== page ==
One of the nice things about the Unix philosophy that Linux inherited is that the filesystem is very modular. That’s good, too, because a typical system might want a choice of filesystems like ext4, riserfs, btrfs, and even network systems like nfs. Besides that, there are fake file systems like /sys and /dev that help Linux make everything look like a file. The downside is that building a filesystem required changing the kernel or, at least, writing a loadable module. That’s not as hard as it sounds, but it is a little more difficult than writing a normal program. Then came FUSE — file system in user space. This is a single file system module that allows you to create new file systems by writing ordinary code.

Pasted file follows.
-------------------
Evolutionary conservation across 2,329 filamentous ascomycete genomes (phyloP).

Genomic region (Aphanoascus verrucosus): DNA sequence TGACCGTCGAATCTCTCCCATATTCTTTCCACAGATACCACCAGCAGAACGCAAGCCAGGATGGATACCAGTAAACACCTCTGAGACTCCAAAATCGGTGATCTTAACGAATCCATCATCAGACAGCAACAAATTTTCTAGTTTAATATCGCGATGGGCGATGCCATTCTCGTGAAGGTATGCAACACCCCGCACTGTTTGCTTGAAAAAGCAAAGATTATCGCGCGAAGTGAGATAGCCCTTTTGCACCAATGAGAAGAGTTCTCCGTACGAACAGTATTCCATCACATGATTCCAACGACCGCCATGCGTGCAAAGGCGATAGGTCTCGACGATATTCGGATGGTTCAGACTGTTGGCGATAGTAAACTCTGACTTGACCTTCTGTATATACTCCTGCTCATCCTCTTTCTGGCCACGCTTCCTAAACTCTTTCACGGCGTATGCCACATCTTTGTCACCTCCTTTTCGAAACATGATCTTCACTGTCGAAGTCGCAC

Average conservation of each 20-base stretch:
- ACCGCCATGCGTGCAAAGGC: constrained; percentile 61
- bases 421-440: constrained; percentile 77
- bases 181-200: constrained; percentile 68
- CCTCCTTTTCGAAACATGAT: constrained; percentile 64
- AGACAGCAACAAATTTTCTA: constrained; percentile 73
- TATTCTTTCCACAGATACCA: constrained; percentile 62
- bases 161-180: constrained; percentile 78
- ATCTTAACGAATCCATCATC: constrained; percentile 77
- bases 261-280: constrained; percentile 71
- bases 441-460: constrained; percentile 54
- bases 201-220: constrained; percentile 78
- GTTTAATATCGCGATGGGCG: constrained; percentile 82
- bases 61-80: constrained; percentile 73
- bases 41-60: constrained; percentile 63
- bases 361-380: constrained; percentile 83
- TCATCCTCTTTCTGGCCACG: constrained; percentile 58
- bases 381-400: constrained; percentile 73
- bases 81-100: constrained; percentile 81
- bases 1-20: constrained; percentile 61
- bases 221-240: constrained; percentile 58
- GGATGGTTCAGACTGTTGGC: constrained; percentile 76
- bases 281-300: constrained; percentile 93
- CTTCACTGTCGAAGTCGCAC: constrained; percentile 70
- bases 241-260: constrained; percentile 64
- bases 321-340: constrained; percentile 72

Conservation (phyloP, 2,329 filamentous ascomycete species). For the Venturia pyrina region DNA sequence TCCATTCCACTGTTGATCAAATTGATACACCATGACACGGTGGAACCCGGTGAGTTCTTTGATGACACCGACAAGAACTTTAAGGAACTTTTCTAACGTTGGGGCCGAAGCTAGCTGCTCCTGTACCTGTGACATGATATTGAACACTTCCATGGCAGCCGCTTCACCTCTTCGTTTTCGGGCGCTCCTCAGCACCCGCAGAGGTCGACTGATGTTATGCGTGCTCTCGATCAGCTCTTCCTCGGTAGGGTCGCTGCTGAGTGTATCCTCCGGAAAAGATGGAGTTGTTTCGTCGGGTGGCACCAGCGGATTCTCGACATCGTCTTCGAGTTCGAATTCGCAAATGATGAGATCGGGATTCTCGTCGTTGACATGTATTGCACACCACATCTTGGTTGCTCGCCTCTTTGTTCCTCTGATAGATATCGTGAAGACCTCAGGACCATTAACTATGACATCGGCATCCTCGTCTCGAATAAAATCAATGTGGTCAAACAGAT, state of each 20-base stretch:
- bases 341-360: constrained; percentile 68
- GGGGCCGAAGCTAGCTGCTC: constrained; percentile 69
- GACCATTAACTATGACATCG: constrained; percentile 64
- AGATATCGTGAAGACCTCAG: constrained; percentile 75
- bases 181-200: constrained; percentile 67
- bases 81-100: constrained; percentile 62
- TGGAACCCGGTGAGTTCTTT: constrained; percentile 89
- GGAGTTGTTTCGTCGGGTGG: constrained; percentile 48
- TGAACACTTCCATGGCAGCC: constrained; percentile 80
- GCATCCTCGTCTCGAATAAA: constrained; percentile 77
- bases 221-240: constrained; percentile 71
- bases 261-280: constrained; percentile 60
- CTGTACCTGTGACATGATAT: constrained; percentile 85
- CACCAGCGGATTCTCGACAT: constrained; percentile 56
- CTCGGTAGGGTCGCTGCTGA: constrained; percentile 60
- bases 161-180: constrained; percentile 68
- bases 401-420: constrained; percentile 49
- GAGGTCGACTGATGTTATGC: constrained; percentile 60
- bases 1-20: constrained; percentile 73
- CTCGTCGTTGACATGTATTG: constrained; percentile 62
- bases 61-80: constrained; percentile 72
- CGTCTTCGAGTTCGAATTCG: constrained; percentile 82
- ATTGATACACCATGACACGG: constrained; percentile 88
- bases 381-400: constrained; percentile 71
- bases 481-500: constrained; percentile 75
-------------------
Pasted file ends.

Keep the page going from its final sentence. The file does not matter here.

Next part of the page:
My Favorite Fuses
There are several FUSE filesystems that are really useful. Here are some of my favorites:
sshfs – Mount a remote filesystem using nothing more than ssh access
rclone – Rclone can access and mount many remote file systems
tagassistant – Store files with a unique tag access method
fuse-zip – Mount zip files
gitfs – Mount with git
There are many others. You can find systems to work with, for example, NTFS and a slew of cloud service providers.